Maundy Thursday A Night of Terror

RCL Year B
Maundy Thursday

Exodus 12:1-14
Psalm 116:1-2, 12-19
1 Corinthians 11:23-26
John 13:1-17, 31b-35

A Night of Terror

This is the night, a night of terror and a night of birth.

Tonight we read the stories of the Passover in Egypt, the birth of the Jewish people, and we read the account of Jesus’ last supper with his friends, the birth of our central act of worship as his followers. The stories are old, 3500 and 2000 years old, and all this time later, as we read them calmly, we have to remind ourselves, to stretch our imaginations, to get past the calm of our church and into the rooms of the Jews in their hovels in Egypt and into the upper room in Jerusalem where Jesus and his friends had gathered. To feel with them the terror of the night.

More than the birth and commemoration of the Passover connects the two stories. Both times, it was night; John underlines this: And it was night. There was terror all around. We know the ends of both stories, that everything was in God’s hands, but no one in those rooms those nights knew what would come.

Imagine the terror as the Hebrew slaves anticipated an escape from Egypt. They had no weapons, no armor, only some belongings and their children. How far could they trust the Egyptians if they indeed were able to get out of Egypt? And where were they going as they left their homes and the only land they knew? Into the unknown. There is terror enough in that.

Jesus, surely, knew what most likely was coming. After all, this is the man who defied Rome and the Temple four days before by riding into the city as a king. This is the man who upturned the tables of the money changers outside the temple because they were making money at the expense of the poor. He had intentionally antagonized and implicitly brought a threat to the powers that were. He had to know he was without earthly defenses and was being hunted by powerful people, armed well with weapons and law.

And so we begin to feel the terror.

It’s important for us to remember tonight that that week in Jesus’ life did not bring the end to terror on earth. In every age, in every place people live lives terrified. Jews through the centuries have been hunted and pursued, tortured and killed. Muslims were slaughtered in the Crusades and even today receive the back lash for the horrible acts of a few. People living in places where there is war live in constant fear; people living under oppression live in terror as they hide and try to protect their children.

In our time LGBT people have lived in terror just to walk in the streets, just to be denied employment and housing in some places. African Americans are terrified of law enforcement officers, the very people who should bring them comfort. Women have been and are terrorized on the street and in the workplace; men living on the street, and men holding tentative positions in their work are terrorized. The plight of the undocumented immigrant is well known today. We can’t forget the terror of a parent who is unable to feed their children.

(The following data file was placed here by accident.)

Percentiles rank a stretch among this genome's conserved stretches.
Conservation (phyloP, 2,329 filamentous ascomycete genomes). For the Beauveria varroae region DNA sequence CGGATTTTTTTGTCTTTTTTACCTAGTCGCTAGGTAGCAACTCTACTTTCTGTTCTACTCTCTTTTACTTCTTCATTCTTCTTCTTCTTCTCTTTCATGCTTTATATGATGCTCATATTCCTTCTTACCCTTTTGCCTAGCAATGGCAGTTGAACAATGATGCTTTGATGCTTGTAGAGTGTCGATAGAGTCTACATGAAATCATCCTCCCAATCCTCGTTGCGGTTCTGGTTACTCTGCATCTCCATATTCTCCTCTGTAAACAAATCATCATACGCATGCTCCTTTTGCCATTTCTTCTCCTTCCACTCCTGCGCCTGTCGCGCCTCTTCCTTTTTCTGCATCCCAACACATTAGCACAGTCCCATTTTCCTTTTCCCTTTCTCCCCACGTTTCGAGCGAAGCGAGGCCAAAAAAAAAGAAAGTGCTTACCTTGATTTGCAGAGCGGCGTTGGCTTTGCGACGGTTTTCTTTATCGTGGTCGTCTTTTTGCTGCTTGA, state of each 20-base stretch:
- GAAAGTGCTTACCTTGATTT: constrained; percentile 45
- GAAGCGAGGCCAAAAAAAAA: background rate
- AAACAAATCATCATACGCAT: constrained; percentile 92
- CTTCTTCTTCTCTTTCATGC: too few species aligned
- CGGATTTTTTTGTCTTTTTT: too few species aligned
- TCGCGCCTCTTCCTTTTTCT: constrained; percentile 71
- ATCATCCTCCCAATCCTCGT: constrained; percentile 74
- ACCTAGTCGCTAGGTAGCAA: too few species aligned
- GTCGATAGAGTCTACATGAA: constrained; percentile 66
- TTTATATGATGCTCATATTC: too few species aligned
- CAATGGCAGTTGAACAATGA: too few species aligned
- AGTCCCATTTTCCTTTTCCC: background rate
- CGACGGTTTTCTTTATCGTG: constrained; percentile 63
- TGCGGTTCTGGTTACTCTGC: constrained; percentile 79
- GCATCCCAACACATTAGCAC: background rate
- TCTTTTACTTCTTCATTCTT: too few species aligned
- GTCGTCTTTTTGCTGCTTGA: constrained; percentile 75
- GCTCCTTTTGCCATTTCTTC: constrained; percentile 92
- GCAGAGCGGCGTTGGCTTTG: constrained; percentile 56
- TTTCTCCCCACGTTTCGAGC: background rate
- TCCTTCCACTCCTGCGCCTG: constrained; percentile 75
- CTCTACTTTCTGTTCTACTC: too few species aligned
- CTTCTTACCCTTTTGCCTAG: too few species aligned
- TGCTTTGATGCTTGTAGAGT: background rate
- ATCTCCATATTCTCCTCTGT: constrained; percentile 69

And, as the nights of the Passover are nights of birth, we ask, what parent has not gone into childbirth knowing the dangers that lurk around the miracle? Reading the story of the Upper Room and imagining the terror that hung in the air that night remind us that Jesus did share our every fear and terror.

But that night he’s not running and hiding; he’s not cowering in a closet whimpering in terror. He’s still thinking of others, still living out the way he believes with all his heart to be the secret to life in all its fullness. Still making one last try to show his friends the way to life: the way of the servant.

If you’ve followed Jesus through the week you know that this is the week, in Bethany, when he reminded his disciples that the poor would always be with them. We usually read that to mean something like we can always help the poor and that we should show kindness to our friends, too, even though they may not seem to need our demonstrations of love.

But there’s another way to read this. The poor are always with you. Make your life with them. Don’t neglect them. Live where you can be among them every day. It’s easy to forget what you don’t see. It’s easy not to know their lives and the terror they know every day, living as they do on the edge of life. The poor are always with you. Serve them, as Jesus served us. They are your friends, your sisters and brothers. Mother Teresa reminds us: Treat your poor as royalty.

And so, with terror all around, Jesus kneels and washes his friends’ feet, as a servant. He gives them a way to know his presence, in the bread and wine of everyday fare. And in his terror he finds his strength trusting God, hoping against hope, against all evidence to the contrary, that everything is indeed in God’s hands, as God has promised.

It’s doubtful Jesus’ disciples knew fully the terror he moved in. As hope lies within the human heart, we usually do not anticipate the worst. Evil will pass us by. But if they sensed it, in their limited understanding, they must have felt the truth of these last teachings, because they preserved them for us. Love one another as I have loved you. This is my body. This is my blood. Do this in remembrance of me.

Terror may surround the miracle of the birth. But terror will never have the last word.